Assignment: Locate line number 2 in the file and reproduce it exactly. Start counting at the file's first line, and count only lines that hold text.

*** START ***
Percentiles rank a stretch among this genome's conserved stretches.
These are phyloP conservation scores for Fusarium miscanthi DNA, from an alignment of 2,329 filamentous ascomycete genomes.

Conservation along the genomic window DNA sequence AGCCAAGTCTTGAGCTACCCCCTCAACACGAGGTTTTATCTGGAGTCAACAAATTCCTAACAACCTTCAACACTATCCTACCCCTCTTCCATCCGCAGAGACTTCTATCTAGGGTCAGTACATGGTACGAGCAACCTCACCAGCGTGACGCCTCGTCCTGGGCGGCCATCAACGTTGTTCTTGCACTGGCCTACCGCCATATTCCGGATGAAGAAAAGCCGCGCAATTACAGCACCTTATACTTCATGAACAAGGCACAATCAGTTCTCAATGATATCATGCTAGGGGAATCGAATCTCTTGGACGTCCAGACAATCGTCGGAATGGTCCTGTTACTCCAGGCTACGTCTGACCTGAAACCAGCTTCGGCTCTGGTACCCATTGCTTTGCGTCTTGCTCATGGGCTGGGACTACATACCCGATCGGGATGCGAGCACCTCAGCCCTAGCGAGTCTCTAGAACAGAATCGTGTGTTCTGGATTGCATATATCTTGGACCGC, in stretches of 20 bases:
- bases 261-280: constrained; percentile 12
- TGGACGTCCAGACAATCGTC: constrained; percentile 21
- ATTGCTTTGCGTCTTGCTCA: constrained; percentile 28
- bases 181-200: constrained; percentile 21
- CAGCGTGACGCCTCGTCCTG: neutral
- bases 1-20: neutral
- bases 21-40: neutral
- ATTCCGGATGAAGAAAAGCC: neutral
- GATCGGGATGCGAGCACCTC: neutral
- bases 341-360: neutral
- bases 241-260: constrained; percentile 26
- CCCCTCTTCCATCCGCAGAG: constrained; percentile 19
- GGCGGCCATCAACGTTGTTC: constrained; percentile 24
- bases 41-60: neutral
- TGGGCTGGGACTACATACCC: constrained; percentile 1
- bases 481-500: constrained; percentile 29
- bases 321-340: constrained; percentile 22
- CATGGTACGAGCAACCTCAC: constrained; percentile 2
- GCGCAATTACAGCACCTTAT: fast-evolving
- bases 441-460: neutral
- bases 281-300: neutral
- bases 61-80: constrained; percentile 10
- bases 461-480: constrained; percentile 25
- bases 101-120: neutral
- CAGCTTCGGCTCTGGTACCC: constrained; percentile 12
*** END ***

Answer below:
These are phyloP conservation scores for Fusarium miscanthi DNA, from an alignment of 2,329 filamentous ascomycete genomes.